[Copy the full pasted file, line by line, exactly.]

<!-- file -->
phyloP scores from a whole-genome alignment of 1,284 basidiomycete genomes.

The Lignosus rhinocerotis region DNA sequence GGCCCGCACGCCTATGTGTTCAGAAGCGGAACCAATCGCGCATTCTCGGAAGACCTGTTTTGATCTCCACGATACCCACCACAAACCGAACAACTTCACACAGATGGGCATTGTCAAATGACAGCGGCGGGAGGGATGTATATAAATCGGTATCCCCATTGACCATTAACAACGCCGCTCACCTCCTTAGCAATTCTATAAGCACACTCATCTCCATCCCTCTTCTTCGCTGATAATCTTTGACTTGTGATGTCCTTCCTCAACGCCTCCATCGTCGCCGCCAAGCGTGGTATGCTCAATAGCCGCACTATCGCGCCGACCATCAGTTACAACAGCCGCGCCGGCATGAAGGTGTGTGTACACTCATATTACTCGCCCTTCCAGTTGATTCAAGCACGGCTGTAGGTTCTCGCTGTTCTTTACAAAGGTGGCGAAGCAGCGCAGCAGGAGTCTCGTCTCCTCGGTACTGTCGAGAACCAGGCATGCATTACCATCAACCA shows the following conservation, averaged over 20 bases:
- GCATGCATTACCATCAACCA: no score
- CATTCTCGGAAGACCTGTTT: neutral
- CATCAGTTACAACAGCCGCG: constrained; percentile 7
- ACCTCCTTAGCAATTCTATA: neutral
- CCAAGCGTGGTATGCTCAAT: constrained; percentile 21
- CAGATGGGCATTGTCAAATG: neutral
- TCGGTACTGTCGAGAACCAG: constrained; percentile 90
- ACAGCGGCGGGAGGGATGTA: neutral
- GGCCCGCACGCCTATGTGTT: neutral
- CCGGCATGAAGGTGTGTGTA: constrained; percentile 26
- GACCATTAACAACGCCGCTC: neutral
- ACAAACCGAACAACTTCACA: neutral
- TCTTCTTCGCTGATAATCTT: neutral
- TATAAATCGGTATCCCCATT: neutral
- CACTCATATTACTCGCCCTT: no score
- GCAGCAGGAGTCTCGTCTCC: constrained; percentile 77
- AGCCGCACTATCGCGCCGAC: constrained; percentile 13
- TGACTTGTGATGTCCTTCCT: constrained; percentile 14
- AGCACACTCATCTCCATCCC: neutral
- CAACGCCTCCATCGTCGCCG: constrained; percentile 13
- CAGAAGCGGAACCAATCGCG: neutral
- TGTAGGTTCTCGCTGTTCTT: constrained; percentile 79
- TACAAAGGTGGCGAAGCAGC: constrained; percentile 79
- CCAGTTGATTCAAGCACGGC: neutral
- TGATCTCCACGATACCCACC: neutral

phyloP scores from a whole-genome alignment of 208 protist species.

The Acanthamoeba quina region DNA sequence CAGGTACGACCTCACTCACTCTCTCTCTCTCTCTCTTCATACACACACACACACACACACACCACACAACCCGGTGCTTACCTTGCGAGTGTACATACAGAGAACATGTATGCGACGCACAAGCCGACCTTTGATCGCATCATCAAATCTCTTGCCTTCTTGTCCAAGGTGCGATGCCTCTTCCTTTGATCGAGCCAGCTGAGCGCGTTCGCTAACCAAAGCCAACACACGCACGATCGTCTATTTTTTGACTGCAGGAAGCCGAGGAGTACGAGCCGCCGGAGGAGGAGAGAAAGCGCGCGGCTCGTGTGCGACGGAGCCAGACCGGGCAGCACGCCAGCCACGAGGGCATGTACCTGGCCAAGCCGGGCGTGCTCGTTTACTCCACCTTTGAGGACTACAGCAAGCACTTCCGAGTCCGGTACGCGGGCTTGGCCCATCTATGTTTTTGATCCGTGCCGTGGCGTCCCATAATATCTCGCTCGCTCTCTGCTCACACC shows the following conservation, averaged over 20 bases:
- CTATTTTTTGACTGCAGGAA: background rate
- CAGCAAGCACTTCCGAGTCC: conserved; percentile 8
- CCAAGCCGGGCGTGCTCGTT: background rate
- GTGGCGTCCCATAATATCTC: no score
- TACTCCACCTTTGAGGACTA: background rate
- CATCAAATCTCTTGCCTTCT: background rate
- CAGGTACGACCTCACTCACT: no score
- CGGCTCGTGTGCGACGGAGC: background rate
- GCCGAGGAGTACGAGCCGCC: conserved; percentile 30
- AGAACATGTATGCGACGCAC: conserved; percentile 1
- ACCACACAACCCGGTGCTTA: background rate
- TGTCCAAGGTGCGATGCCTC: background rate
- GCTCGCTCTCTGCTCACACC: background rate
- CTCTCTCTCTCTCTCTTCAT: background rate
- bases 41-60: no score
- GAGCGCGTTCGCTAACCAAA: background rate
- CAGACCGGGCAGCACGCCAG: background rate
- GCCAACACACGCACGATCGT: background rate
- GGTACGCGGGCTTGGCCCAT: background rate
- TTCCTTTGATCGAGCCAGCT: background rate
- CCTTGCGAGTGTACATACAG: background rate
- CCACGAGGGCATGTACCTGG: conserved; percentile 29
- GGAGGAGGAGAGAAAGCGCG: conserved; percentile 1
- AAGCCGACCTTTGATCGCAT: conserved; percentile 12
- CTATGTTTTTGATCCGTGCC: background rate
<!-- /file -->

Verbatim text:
phyloP scores from a whole-genome alignment of 1,284 basidiomycete genomes.

The Lignosus rhinocerotis region DNA sequence GGCCCGCACGCCTATGTGTTCAGAAGCGGAACCAATCGCGCATTCTCGGAAGACCTGTTTTGATCTCCACGATACCCACCACAAACCGAACAACTTCACACAGATGGGCATTGTCAAATGACAGCGGCGGGAGGGATGTATATAAATCGGTATCCCCATTGACCATTAACAACGCCGCTCACCTCCTTAGCAATTCTATAAGCACACTCATCTCCATCCCTCTTCTTCGCTGATAATCTTTGACTTGTGATGTCCTTCCTCAACGCCTCCATCGTCGCCGCCAAGCGTGGTATGCTCAATAGCCGCACTATCGCGCCGACCATCAGTTACAACAGCCGCGCCGGCATGAAGGTGTGTGTACACTCATATTACTCGCCCTTCCAGTTGATTCAAGCACGGCTGTAGGTTCTCGCTGTTCTTTACAAAGGTGGCGAAGCAGCGCAGCAGGAGTCTCGTCTCCTCGGTACTGTCGAGAACCAGGCATGCATTACCATCAACCA shows the following conservation, averaged over 20 bases:
- GCATGCATTACCATCAACCA: no score
- CATTCTCGGAAGACCTGTTT: neutral
- CATCAGTTACAACAGCCGCG: constrained; percentile 7
- ACCTCCTTAGCAATTCTATA: neutral
- CCAAGCGTGGTATGCTCAAT: constrained; percentile 21
- CAGATGGGCATTGTCAAATG: neutral
- TCGGTACTGTCGAGAACCAG: constrained; percentile 90
- ACAGCGGCGGGAGGGATGTA: neutral
- GGCCCGCACGCCTATGTGTT: neutral
- CCGGCATGAAGGTGTGTGTA: constrained; percentile 26
- GACCATTAACAACGCCGCTC: neutral
- ACAAACCGAACAACTTCACA: neutral
- TCTTCTTCGCTGATAATCTT: neutral
- TATAAATCGGTATCCCCATT: neutral
- CACTCATATTACTCGCCCTT: no score
- GCAGCAGGAGTCTCGTCTCC: constrained; percentile 77
- AGCCGCACTATCGCGCCGAC: constrained; percentile 13
- TGACTTGTGATGTCCTTCCT: constrained; percentile 14
- AGCACACTCATCTCCATCCC: neutral
- CAACGCCTCCATCGTCGCCG: constrained; percentile 13
- CAGAAGCGGAACCAATCGCG: neutral
- TGTAGGTTCTCGCTGTTCTT: constrained; percentile 79
- TACAAAGGTGGCGAAGCAGC: constrained; percentile 79
- CCAGTTGATTCAAGCACGGC: neutral
- TGATCTCCACGATACCCACC: neutral

phyloP scores from a whole-genome alignment of 208 protist species.

The Acanthamoeba quina region DNA sequence CAGGTACGACCTCACTCACTCTCTCTCTCTCTCTCTTCATACACACACACACACACACACACCACACAACCCGGTGCTTACCTTGCGAGTGTACATACAGAGAACATGTATGCGACGCACAAGCCGACCTTTGATCGCATCATCAAATCTCTTGCCTTCTTGTCCAAGGTGCGATGCCTCTTCCTTTGATCGAGCCAGCTGAGCGCGTTCGCTAACCAAAGCCAACACACGCACGATCGTCTATTTTTTGACTGCAGGAAGCCGAGGAGTACGAGCCGCCGGAGGAGGAGAGAAAGCGCGCGGCTCGTGTGCGACGGAGCCAGACCGGGCAGCACGCCAGCCACGAGGGCATGTACCTGGCCAAGCCGGGCGTGCTCGTTTACTCCACCTTTGAGGACTACAGCAAGCACTTCCGAGTCCGGTACGCGGGCTTGGCCCATCTATGTTTTTGATCCGTGCCGTGGCGTCCCATAATATCTCGCTCGCTCTCTGCTCACACC shows the following conservation, averaged over 20 bases:
- CTATTTTTTGACTGCAGGAA: background rate
- CAGCAAGCACTTCCGAGTCC: conserved; percentile 8
- CCAAGCCGGGCGTGCTCGTT: background rate
- GTGGCGTCCCATAATATCTC: no score
- TACTCCACCTTTGAGGACTA: background rate
- CATCAAATCTCTTGCCTTCT: background rate
- CAGGTACGACCTCACTCACT: no score
- CGGCTCGTGTGCGACGGAGC: background rate
- GCCGAGGAGTACGAGCCGCC: conserved; percentile 30
- AGAACATGTATGCGACGCAC: conserved; percentile 1
- ACCACACAACCCGGTGCTTA: background rate
- TGTCCAAGGTGCGATGCCTC: background rate
- GCTCGCTCTCTGCTCACACC: background rate
- CTCTCTCTCTCTCTCTTCAT: background rate
- bases 41-60: no score
- GAGCGCGTTCGCTAACCAAA: background rate
- CAGACCGGGCAGCACGCCAG: background rate
- GCCAACACACGCACGATCGT: background rate
- GGTACGCGGGCTTGGCCCAT: background rate
- TTCCTTTGATCGAGCCAGCT: background rate
- CCTTGCGAGTGTACATACAG: background rate
- CCACGAGGGCATGTACCTGG: conserved; percentile 29
- GGAGGAGGAGAGAAAGCGCG: conserved; percentile 1
- AAGCCGACCTTTGATCGCAT: conserved; percentile 12
- CTATGTTTTTGATCCGTGCC: background rate